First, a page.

Manage your budget in trips abroad

When planning for trips abroad, make sure you include your budget. With easy access to money through international ATMs (Automatic Teller Machines) and credit cards, it's easy to lose track of your spending. This usually happens in impulse purchases, when you see items that YOU REALLY MUST BUY because you don't have it in your home country. Here are tips on how to keep your finances on track when travelling abroad:
  • Cover the basics. Have a meal and transportation budget. Ask around for the average cost per meal in the country you're visiting, and explore transportation options as well. In most countries, the cheapest and most convenient form of travel is usually by train or bus.
  • Set aside a shopping budget. Having covered the basics of meal and transportation, you are now sure that you won't go hungry or lost in your country of destination. The next step is to decide how much you're willing to spend on shopping in that country. This is a number that entirely depends on you.
  • Have a contingency fund. This is usually a day's worth of your basic expenses. You could probably include a budget for an extra night at a hotel. Why is this important? You can make sure you're covered in case something unexpected happens. I learned this the hard way when our Cebu Pacific flight back to Manila from Shanghai got cancelled. Yes, cancelled! There were a few people there who no longer had money to spend for an extra day. Make sure this doesn't happen to you.
  • Bring only cash for your budget in an easily-traded currency. I usually just bring US dollars for any trip abroad. Foreign exchange shops would easily trade your dollars in the local currency. When you arrive at the airport and have no local currency to pay for taxi, trade a few dollars at the airport enough to pay for transportation.
  • Don't trade ALL your dollars at the airport. Most often than not, airport foreign exchange centers give lower rates than forex services in the city. You'll have better value for your money elsewhere. If you don't have any money in the local currency, trade just enough for transportation and your first two meals so you have money to spend before exchanging your dollars at a better location.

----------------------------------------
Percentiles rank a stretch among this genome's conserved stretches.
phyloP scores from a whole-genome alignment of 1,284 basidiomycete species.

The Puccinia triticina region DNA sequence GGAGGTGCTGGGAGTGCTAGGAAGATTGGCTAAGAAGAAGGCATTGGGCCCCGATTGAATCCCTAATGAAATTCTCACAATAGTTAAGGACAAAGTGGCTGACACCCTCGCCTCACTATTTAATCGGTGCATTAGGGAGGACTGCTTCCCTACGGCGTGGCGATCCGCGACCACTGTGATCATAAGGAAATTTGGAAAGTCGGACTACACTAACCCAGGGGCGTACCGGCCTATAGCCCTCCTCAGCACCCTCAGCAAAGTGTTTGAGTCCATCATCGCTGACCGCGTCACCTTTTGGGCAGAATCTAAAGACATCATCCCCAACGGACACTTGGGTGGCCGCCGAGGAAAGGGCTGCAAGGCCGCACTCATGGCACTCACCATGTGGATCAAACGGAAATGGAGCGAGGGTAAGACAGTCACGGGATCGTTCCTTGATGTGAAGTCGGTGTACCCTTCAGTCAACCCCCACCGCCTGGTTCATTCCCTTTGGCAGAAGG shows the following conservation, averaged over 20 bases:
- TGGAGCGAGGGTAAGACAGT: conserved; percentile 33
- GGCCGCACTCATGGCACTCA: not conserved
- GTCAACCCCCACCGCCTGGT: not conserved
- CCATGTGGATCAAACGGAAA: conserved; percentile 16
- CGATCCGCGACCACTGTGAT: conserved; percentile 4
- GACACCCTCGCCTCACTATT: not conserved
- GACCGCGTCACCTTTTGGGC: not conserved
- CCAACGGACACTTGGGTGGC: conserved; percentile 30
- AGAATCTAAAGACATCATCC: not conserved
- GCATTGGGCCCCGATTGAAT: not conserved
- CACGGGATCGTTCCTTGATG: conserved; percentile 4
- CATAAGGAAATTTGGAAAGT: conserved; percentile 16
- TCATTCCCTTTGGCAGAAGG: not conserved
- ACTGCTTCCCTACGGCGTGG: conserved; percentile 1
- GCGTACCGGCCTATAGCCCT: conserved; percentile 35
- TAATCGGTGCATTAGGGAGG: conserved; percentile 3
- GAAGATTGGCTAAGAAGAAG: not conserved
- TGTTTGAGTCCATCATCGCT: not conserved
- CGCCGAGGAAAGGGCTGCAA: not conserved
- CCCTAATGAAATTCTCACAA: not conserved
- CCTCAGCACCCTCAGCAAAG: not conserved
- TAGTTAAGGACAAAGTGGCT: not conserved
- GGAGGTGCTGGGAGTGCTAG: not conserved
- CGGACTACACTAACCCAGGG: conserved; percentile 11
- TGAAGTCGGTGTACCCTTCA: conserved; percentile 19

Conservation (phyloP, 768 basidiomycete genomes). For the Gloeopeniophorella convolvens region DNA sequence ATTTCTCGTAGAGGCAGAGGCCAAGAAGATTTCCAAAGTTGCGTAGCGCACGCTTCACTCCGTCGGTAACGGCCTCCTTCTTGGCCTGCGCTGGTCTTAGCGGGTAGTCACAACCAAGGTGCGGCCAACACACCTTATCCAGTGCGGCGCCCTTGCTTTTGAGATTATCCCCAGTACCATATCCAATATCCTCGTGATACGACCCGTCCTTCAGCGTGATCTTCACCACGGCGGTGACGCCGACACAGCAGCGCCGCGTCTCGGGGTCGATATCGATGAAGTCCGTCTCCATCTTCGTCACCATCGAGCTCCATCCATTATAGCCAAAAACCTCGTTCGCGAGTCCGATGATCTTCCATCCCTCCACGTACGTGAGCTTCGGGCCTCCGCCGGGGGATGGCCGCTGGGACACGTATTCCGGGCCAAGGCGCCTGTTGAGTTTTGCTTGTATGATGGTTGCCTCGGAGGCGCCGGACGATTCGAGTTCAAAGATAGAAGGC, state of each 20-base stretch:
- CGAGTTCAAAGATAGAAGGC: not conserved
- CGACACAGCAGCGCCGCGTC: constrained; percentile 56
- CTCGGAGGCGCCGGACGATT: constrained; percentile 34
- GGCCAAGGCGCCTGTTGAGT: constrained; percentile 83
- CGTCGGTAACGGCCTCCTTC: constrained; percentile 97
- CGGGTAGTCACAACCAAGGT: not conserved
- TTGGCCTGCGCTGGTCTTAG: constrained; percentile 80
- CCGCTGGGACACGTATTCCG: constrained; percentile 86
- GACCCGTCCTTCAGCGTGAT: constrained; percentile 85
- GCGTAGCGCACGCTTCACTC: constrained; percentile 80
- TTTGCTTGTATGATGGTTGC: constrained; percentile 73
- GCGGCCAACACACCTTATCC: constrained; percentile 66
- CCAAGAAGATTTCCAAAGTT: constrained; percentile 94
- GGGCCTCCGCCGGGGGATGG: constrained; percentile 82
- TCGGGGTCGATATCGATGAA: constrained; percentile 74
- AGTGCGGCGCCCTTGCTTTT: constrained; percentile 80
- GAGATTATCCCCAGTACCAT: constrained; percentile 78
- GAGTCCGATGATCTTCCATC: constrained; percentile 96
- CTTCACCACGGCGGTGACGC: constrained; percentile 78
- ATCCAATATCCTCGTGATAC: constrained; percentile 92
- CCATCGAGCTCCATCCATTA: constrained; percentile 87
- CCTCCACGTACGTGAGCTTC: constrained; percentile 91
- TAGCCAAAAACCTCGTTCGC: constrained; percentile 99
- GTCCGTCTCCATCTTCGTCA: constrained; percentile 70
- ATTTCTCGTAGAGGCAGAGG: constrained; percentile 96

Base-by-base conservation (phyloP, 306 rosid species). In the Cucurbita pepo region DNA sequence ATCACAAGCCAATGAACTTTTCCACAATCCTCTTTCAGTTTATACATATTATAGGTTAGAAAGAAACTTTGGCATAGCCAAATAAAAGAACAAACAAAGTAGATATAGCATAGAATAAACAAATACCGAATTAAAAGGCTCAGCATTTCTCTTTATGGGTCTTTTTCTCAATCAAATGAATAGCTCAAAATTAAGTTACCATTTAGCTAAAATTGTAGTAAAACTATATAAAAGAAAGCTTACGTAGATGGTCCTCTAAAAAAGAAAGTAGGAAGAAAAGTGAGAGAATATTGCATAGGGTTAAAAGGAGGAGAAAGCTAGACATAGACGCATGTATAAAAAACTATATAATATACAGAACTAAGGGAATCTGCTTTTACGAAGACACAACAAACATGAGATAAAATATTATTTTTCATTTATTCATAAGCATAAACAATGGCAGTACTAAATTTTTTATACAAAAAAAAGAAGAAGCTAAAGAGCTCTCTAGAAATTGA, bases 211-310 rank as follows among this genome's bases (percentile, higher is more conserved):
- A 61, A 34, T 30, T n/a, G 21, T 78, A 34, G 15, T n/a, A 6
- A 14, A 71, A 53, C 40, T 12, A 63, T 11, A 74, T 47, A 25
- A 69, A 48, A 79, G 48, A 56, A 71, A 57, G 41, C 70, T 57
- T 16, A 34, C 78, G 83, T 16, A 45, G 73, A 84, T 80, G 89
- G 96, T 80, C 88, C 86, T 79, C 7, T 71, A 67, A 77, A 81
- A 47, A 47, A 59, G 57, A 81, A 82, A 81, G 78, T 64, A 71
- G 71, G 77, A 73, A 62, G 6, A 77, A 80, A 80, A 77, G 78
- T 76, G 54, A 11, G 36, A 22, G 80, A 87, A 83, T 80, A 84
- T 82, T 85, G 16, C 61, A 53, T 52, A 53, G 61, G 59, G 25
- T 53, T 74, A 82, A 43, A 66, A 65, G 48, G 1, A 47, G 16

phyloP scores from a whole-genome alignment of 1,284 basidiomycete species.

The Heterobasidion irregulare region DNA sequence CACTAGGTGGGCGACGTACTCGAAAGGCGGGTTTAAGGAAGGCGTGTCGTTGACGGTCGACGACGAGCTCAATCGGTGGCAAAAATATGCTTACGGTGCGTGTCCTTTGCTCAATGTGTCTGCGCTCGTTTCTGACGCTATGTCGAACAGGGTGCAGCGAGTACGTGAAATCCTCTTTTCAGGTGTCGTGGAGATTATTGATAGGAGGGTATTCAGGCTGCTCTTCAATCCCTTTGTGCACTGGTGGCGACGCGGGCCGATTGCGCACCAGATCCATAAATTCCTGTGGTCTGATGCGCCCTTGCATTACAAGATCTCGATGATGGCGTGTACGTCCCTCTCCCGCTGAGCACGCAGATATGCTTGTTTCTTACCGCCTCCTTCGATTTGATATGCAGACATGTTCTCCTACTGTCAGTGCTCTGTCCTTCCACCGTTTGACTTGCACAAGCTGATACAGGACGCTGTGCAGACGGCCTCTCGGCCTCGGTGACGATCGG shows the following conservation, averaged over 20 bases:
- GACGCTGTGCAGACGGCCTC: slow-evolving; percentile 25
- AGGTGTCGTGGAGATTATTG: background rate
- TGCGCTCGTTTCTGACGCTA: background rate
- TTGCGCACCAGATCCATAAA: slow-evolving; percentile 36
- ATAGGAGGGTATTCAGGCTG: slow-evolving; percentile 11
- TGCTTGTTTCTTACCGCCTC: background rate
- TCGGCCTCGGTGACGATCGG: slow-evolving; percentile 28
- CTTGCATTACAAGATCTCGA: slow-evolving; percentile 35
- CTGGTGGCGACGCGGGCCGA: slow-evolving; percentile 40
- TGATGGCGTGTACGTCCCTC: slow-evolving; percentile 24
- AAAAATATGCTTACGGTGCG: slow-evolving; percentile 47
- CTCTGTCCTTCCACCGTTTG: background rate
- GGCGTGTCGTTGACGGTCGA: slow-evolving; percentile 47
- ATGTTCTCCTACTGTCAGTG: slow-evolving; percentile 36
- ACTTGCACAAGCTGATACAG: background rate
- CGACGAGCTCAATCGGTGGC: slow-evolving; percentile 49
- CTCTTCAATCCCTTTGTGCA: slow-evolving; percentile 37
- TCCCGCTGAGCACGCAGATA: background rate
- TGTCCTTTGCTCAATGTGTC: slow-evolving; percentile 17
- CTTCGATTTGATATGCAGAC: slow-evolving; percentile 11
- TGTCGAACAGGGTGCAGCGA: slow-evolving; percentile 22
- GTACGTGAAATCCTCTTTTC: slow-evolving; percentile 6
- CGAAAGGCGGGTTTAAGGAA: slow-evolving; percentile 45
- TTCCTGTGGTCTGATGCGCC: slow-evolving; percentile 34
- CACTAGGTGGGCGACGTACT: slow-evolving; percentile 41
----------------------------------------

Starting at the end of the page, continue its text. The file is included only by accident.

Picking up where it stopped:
• Be wary of using your credit cards and ATM cards. These cards give you easy access to money, but they come with extra fees. Be sure you're willing to pay extra if you decide to go for credit and ATM cards. Review your credit card policy. They usually bill your foreign purchases in the local currency, and they use their own exchange rate. For ATM cards, you can use your bank's ATM card in any of their partner banks abroad. However, exchange rates are usually high. I got a 1RMB = 8PHP rate when I was in Shanghai, compared to a market rate of 1RMB = 6PHP. That's 30percent increase!
  • Do I really need this? Ask yourself this question if you see an item you're drooling for. Weigh the options carefully. You might not need the item, but you're sure you cannot go back to that country again for the next few years. In this case, you could opt to buy. If possible, it would be good to sleep on it. If you still can't get that thing out of your mind the next day, then go back for it and buy it if it makes you feel better.
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Mai da Paypay said...

i agree with not exchanging all dollars in the airport. airport rates are harang. and not only that, each exchange cost you money and sayang!!! :-)

GingGoy said...

i know many people who're like that. spend everything they have before going to the airport. good thing flight cancelations didn't catch up with them

Unknown said...

hi mai! yeah you'll lose money with the exchange rate at the airport. :)

Unknown said...

@tutubi: they're lucky! getting to the airport is certainly not a guarantee of a hassle-free flight home. i learned that the hard way when shanghai-manila flight got cancelled.

Anonymous said...

Very good tips... There is an exemption in the exchanging all your money at the airport tip. I found out that moneychangers at Singapore's Changi Airport gives a much better rate than downtown moneychangers.

Unknown said...

@kegler: thanks! i didn't realize changi airport had cheaper exchange rates. will keep that in mind the next time i go to singapore :)


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